There's a certain fluidity of motion that comes from doing the same tasks over and over. In fact, I know I'm a better woodworker now that I was ten years ago, or even five years ago. I just do things better. It's all about the dance of motion, and that only comes from muscle memory.

Any you though this blog post was about a Rubik's cube!

Any woodworkers out there want to challenge me to a Rubik's duel?

Thursday, January 24, 2008

Art-to-Art Palette

An artist never argues with a little press. Well... unless it's bad press...

Recently, a midwest regional art based online journal featured a few artists, and I was fortunate to be one of them. Here's a link to the article on Art-to-Art Palette.

It's only up through February 4, 2008.

Thursday, January 17, 2008

Furniture on Craigslist

I love CraigsList, I've found some of the coolest things there, and met some outstanding people, too. Some have even become great friends of mine. This, however, might take the prize for the coolest/most bizarre thing I've seen on CraigsList in a long time:

For Sale - beautiful pink “vagina couch” that I made in art school and no longer have space for. The couch is large: measures 5'3" long, 3'3" wide at the middle, and stands 2'3" tall (and is heavy like a couch). The pics are from my portfolio and are several years old; as a result, the couch has some scuffmarks and stains around the bottom from being moved, but otherwise is in excellent shape. A professional upholsterer helped me build the couch, so it is also functional and durable as a piece of furniture. The couch must be picked up in Mendocino, a 3-hour drive north of SF. I am asking for $600 and a loving home!

Jeez, I thought the couch I made in college, out of a bathtub, was cool.......

Wednesday, January 16, 2008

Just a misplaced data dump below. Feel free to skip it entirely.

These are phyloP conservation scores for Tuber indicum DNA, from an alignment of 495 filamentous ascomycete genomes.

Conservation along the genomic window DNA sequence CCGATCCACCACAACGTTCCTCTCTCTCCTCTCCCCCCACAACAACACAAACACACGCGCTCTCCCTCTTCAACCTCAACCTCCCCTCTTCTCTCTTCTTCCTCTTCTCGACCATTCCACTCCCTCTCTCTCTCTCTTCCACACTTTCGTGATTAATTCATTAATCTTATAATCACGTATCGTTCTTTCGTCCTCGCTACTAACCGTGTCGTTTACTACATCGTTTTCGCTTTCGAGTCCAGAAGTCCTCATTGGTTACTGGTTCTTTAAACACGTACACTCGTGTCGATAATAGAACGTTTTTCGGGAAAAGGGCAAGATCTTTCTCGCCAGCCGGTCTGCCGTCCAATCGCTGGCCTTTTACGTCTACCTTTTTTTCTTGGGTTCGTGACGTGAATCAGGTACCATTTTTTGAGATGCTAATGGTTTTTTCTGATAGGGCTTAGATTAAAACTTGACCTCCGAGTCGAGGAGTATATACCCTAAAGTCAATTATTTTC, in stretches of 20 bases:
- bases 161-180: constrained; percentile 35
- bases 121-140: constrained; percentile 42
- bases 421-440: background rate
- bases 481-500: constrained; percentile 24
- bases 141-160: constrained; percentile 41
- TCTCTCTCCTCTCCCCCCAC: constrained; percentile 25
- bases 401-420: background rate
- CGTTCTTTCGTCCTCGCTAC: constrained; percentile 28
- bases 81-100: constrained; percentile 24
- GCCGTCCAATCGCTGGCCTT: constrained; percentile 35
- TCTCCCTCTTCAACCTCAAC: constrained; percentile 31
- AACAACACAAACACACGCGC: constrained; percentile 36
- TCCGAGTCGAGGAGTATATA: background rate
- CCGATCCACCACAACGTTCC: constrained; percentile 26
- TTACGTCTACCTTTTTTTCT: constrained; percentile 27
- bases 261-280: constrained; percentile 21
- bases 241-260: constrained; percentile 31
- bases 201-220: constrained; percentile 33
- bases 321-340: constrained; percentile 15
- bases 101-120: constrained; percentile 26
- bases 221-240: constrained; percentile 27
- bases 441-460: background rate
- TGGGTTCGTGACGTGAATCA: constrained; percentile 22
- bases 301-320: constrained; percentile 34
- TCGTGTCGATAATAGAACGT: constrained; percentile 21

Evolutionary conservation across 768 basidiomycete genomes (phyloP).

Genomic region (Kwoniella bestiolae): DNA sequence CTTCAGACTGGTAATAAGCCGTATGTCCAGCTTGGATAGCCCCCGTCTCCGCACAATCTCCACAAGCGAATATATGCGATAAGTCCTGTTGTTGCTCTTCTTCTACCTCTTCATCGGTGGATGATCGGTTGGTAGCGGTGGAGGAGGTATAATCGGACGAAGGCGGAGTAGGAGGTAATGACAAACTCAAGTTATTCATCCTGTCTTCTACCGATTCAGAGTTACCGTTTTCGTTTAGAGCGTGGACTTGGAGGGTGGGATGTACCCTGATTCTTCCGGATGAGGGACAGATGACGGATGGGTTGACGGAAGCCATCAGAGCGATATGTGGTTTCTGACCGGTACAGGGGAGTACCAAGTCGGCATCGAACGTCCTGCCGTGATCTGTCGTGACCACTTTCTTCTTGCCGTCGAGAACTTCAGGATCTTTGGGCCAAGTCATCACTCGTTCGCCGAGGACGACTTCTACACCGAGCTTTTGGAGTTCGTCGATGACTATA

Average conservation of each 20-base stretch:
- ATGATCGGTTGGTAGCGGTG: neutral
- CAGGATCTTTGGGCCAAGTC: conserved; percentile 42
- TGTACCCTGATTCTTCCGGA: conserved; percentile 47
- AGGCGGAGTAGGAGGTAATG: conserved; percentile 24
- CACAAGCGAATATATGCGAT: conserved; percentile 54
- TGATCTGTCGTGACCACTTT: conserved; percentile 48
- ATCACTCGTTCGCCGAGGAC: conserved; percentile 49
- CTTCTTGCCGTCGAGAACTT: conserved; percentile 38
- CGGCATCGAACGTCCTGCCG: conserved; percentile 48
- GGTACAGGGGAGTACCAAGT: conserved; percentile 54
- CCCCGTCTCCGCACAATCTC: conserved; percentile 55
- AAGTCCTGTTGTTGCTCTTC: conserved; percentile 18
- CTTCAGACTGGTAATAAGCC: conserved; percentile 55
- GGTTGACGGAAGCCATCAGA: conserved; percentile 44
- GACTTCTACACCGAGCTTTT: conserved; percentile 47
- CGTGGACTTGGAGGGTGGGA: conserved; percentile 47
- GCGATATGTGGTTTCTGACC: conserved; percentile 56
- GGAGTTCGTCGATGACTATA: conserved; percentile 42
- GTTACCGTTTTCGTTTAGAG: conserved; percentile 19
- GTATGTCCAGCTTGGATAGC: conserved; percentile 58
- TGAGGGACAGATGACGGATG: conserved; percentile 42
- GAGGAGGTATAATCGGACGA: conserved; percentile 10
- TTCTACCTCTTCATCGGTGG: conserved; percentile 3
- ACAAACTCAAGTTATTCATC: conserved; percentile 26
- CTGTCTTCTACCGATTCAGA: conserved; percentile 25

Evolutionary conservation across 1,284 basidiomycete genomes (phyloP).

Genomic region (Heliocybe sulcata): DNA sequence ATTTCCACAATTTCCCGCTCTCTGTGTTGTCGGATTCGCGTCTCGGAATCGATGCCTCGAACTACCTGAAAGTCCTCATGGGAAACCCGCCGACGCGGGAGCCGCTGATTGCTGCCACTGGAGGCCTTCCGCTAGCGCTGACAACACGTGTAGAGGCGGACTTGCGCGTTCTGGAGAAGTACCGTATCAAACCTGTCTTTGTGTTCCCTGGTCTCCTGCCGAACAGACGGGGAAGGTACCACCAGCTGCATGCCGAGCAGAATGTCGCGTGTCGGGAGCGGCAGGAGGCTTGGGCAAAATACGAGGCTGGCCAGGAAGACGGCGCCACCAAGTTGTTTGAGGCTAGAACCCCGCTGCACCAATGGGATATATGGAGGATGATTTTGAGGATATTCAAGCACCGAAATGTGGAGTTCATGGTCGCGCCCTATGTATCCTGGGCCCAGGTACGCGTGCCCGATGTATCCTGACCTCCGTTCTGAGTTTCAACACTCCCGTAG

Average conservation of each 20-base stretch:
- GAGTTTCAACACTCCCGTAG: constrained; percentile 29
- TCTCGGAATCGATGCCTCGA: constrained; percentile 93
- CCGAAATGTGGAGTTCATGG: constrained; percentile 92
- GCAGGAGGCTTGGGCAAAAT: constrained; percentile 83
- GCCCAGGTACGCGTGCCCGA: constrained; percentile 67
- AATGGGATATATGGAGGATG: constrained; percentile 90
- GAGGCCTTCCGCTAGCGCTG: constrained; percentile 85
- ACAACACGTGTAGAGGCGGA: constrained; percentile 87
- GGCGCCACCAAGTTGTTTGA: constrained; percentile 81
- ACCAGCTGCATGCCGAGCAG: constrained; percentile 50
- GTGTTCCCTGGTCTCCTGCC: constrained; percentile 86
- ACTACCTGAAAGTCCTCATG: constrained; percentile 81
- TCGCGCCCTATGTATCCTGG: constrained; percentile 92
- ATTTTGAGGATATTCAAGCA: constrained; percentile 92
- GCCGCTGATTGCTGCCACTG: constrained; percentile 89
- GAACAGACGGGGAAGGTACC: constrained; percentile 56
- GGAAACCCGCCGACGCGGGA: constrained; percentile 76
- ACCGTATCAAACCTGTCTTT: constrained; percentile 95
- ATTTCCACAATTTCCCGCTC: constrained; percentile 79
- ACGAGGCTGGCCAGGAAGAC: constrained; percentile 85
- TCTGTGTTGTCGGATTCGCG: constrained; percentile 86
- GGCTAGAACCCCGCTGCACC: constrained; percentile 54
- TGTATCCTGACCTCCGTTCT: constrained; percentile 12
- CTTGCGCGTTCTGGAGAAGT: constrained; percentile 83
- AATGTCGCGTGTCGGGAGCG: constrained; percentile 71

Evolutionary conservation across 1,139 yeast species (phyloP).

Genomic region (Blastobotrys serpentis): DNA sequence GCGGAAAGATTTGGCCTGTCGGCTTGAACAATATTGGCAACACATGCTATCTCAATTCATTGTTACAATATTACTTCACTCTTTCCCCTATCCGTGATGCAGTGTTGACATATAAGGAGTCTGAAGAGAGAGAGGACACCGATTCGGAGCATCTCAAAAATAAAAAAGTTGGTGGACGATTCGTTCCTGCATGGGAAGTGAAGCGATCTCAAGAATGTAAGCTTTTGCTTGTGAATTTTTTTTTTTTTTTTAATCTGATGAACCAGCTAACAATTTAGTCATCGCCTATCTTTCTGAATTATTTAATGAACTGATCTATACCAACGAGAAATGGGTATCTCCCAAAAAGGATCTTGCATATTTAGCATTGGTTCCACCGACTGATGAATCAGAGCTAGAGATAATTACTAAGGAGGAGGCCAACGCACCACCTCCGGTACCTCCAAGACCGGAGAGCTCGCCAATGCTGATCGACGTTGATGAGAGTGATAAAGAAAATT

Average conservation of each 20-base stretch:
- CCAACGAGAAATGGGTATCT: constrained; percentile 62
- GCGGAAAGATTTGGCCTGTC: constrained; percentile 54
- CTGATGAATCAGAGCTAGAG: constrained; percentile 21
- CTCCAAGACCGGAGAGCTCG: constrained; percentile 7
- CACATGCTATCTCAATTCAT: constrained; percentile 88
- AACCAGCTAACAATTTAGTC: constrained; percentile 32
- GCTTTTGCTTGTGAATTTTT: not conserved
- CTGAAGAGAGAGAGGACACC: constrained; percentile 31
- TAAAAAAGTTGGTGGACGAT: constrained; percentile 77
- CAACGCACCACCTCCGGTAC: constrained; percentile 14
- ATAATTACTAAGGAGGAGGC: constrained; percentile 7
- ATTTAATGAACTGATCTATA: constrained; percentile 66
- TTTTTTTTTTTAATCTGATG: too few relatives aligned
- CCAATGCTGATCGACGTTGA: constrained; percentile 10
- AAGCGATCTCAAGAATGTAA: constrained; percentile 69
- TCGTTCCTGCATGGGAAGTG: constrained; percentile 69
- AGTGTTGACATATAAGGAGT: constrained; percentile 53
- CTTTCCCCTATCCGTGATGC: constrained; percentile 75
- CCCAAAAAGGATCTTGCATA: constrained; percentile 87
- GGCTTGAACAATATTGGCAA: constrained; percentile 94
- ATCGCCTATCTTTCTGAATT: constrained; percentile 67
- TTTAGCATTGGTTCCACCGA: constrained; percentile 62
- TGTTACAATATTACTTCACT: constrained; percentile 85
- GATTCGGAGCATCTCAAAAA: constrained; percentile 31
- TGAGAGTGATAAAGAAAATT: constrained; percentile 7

It's like having a personal woodworking tutor

Ever have a question about something, and you wish you knew an expert in that area, so you could ask him or her about it? Like a car repair question, or something about a medical procedure, investment advice, or even choosing a mover?

I've been volunteering for a long time with an online service called All Experts, it's a wonderful place to find answers to various questions that you might have. Once they've answered your question, you can rate the volunteer on a variety of things, from knowledge, clarity, and timeliness, to politeness. And you can nominate the person for volunteer of the month, should you be so thrilled with their answer.

I'm listed a volunteer in the "woodworking" section, with cabinets, furniture and woodworks as my area of specialty, and over the years, I've answered hundreds of questions, in fact, I just learned I've answered 1071 questions since I signed up to volunteer. I finally wised up and started saving my answers on my computer, because many of the questions I receive are similar. I've probably answered "how do I get rid of the greasy film on my kitchen cabinets" at least a dozen times, and the second most common question is about removing white water rings from furniture. So when I receive those duplicates, I cut and paste from my old answers, since usually the same information will apply.

And my third most common question from people on the All Experts site is about becoming a woodworker and making money from it. Apparently, people are under the impression that wood workers are wealthy! I liken woodworking to owning a boat. What's that line that a boat is a hole in the water you pour money into? A woodshop often becomes the black hole for your hard earned dollars.

Not too long after you become an "expert" woodworker, you'll want to buy those Beall wood threaders, Incra Jigs, Leigh Dovetailers, and so on.... and you'll probably use them probably once a year. OK, maybe that's an exaggeration, but there are a whole lot of gizmos out there you don't need, and it's easy to get sucked into purchasing them.

So those questions about "how do I get started in woodworking?" always make me smile. I usually list the necessary stationary power tools they'll need (tablesaw, planer, joiner, drill press, sanders, mortisers, router tables) and then casually throw in all the incidentals that you can't be without (clamps, bits, hand tools, supplies like sanding disks, glues, dowels.... well, you get the picture. A decent woodshop is expensive, and learning how to use everything properly is important.

Which brings me to my old buddy Tage Frid.

We met a long time ago, at a workshop he was giving in Atlanta, at Highland Woodworking. There were about 30 of us in his class, and he was charming, and a great communicator of woodworking techniques. In fact, he demonstrated how to make a curved raised panel, which was an amazing technique to learn. After the demo, I asked Tage if I could have it, and today, it's still sitting on a bookshelf in my office, reminding me of that special week learning with him.